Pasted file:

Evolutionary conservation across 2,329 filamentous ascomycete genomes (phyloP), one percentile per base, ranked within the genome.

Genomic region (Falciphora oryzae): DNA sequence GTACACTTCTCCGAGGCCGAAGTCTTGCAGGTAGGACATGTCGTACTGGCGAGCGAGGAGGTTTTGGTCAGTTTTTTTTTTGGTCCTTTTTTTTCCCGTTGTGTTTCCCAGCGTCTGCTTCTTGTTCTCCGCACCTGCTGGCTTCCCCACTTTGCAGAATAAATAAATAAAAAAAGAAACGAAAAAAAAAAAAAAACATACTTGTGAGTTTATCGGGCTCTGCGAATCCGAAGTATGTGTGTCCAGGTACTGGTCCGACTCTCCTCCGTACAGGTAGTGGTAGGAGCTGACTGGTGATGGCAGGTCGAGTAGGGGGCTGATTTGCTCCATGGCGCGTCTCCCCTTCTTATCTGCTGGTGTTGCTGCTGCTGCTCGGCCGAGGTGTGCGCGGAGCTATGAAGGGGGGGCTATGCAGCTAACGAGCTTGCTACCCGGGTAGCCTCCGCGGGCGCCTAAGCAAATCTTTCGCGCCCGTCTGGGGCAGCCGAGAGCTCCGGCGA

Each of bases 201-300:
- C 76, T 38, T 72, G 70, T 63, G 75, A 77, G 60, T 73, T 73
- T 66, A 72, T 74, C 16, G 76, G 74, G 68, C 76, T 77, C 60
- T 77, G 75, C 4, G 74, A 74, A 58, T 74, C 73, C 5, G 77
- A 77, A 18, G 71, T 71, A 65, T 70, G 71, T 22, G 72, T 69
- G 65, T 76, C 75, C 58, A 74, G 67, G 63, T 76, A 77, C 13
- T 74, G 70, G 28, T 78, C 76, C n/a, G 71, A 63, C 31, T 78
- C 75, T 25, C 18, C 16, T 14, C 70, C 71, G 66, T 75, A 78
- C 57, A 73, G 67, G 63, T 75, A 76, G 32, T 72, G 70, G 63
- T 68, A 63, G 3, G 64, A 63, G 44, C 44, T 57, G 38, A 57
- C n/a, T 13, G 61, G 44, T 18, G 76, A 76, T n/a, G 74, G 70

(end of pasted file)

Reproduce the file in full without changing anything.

Evolutionary conservation across 2,329 filamentous ascomycete genomes (phyloP), one percentile per base, ranked within the genome.

Genomic region (Falciphora oryzae): DNA sequence GTACACTTCTCCGAGGCCGAAGTCTTGCAGGTAGGACATGTCGTACTGGCGAGCGAGGAGGTTTTGGTCAGTTTTTTTTTTGGTCCTTTTTTTTCCCGTTGTGTTTCCCAGCGTCTGCTTCTTGTTCTCCGCACCTGCTGGCTTCCCCACTTTGCAGAATAAATAAATAAAAAAAGAAACGAAAAAAAAAAAAAAACATACTTGTGAGTTTATCGGGCTCTGCGAATCCGAAGTATGTGTGTCCAGGTACTGGTCCGACTCTCCTCCGTACAGGTAGTGGTAGGAGCTGACTGGTGATGGCAGGTCGAGTAGGGGGCTGATTTGCTCCATGGCGCGTCTCCCCTTCTTATCTGCTGGTGTTGCTGCTGCTGCTCGGCCGAGGTGTGCGCGGAGCTATGAAGGGGGGGCTATGCAGCTAACGAGCTTGCTACCCGGGTAGCCTCCGCGGGCGCCTAAGCAAATCTTTCGCGCCCGTCTGGGGCAGCCGAGAGCTCCGGCGA

Each of bases 201-300:
- C 76, T 38, T 72, G 70, T 63, G 75, A 77, G 60, T 73, T 73
- T 66, A 72, T 74, C 16, G 76, G 74, G 68, C 76, T 77, C 60
- T 77, G 75, C 4, G 74, A 74, A 58, T 74, C 73, C 5, G 77
- A 77, A 18, G 71, T 71, A 65, T 70, G 71, T 22, G 72, T 69
- G 65, T 76, C 75, C 58, A 74, G 67, G 63, T 76, A 77, C 13
- T 74, G 70, G 28, T 78, C 76, C n/a, G 71, A 63, C 31, T 78
- C 75, T 25, C 18, C 16, T 14, C 70, C 71, G 66, T 75, A 78
- C 57, A 73, G 67, G 63, T 75, A 76, G 32, T 72, G 70, G 63
- T 68, A 63, G 3, G 64, A 63, G 44, C 44, T 57, G 38, A 57
- C n/a, T 13, G 61, G 44, T 18, G 76, A 76, T n/a, G 74, G 70